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Cellphones likely to be controlled with Touchless Gestures and charge themselves using Ambient Light

Smartphones and other devices will beable to use touchless gestures and will be able to charge themselves using ambient lights, all thanks to LED technology

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A Smartphone (representational Image), Pixabay
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New York, Feb 11, 2017: Cellphones and other devices could soon be controlled with touchless gestures and charge themselves using ambient light thanks to new LED displays that can both emit and detect light.

Made of tiny nanorods arrayed in a thin film, the LEDs could enable new interactive functions and multitasking devices.

“These LEDs are the beginning of enabling displays to do something completely different, moving well beyond just displaying information to be much more interactive devices,” said lead researcher Moonsub Shim, a professor at University of Illinois at Urbana-Champaign.

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“That can become the basis for new and interesting designs for a lot of electronics,” Shim said.

The tiny nanorods, each measuring less than five nanometres in diametre, are made of three types of semiconductor material.

One type emits and absorbs visible light. The other two semiconductors control how charge flows through the first material. The combination is what allows the LEDs to emit, sense and respond to light.

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The nanorod LEDs are able to perform both functions by quickly switching back and forth from emitting to detecting.

They switch so fast that, to the human eye, the display appears to stay on continuously, said the study published in the journal Science.

Yet the LEDs are also near-continuously detecting and absorbing light, and a display made of the LEDs can be programmed to respond to light signals in a number of ways.

For example, a display could automatically adjust brightness in response to ambient light conditions — on a pixel-by-pixel basis.

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“You can imagine sitting outside with your tablet, reading. Your tablet will detect the brightness and adjust it for individual pixels,” Shim said.

“Where there’s a shadow falling across the screen it will be dimmer, and where it’s in the sun it will be brighter, so you can maintain steady contrast,” Shim explained. (IANS)

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A lesson in the woods may boost kids’ learning

Moreover, the number of times the teacher had to redirect a student's attention to their work was roughly halved immediately after an outdoor lesson.

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Just sitting in classrooms makes children more dull. Wikimedia Commons
Just sitting in classrooms makes children more dull. Wikimedia Commons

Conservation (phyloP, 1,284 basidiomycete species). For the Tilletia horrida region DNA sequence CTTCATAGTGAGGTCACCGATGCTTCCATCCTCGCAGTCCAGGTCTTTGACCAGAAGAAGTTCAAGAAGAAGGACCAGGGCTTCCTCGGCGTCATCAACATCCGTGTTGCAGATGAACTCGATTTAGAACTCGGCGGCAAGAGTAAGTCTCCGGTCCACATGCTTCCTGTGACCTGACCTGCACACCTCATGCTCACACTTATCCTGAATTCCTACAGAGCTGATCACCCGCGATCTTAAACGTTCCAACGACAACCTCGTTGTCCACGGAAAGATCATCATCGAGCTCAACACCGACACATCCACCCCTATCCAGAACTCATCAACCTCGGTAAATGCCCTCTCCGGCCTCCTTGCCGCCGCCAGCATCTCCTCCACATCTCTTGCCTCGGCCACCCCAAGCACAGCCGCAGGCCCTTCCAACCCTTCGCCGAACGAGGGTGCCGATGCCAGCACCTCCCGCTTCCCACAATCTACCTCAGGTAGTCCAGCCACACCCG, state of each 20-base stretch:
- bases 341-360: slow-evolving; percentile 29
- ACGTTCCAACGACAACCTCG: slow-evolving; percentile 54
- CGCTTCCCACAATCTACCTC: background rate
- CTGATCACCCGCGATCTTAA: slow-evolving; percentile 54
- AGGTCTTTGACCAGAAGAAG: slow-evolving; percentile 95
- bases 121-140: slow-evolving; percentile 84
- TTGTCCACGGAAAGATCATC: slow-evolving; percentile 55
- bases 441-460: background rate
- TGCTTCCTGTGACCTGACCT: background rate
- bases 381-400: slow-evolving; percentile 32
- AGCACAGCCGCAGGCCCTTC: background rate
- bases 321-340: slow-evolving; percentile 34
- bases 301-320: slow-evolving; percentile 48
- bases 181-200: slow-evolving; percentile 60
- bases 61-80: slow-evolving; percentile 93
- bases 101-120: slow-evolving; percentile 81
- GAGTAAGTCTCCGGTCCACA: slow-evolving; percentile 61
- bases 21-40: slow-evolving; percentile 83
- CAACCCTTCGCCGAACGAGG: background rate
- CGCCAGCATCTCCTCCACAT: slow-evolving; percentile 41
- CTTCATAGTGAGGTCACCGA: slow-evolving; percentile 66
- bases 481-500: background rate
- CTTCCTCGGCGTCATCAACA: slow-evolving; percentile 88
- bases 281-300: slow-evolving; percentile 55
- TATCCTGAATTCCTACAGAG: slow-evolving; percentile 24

• To help students concentrate and learn more, teachers have found a new way of teaching them.
  • This technique of teaching outdoors will boost children’s mental capabilities to learn and remember.

Are your students unable to concentrate on their lessons in the classroom? Take them for outdoor learning sessions.

According to a study, a lesson in the lap of nature can significantly increase children’s attention level and boost their learning.

While adults exposed to parks, trees or wildlife have been known to experience benefits such as increased physical activity, stress reduction, rejuvenated attention and increased motivation, in children, even a view of greenery through a classroom window can have positive effects on their attention span, the researchers said.

The study showed that post an outdoor lesson, students were significantly more attentive and engaged with their schoolwork and were not overexcited or inattentive.

Taking students outside help them concentrate more. Wikimedia Commons
Taking students outside help them concentrate more. Wikimedia Commons

Moreover, the number of times the teacher had to redirect a student’s attention to their work was roughly halved immediately after an outdoor lesson.

“Our teachers were able to teach uninterrupted for almost twice as long at a time after the outdoor lesson and we saw the nature effect with our sceptical teacher as well,” said Ming Kuo, a scientist at the University of Illinois at Urbana-Champaign in the US.

For the study, published in the journal Frontiers in Psychology, researchers tested their hypothesis in third graders (9-10 years old) in a school.

A few minutes outside help students concentrate better. VOA
A few minutes outside help students concentrate better. VOA

Over a 10-week period, an experienced teacher held one lesson a week outdoors and a similar lesson in her regular classroom and another, more sceptical teacher did the same. Their outdoor “classroom” was a grassy spot just outside the school, in view of a wooded area.

A previous research suggested that 15 minutes of self-paced exercise can also significantly improve a child’s mood, attention and memory. IANS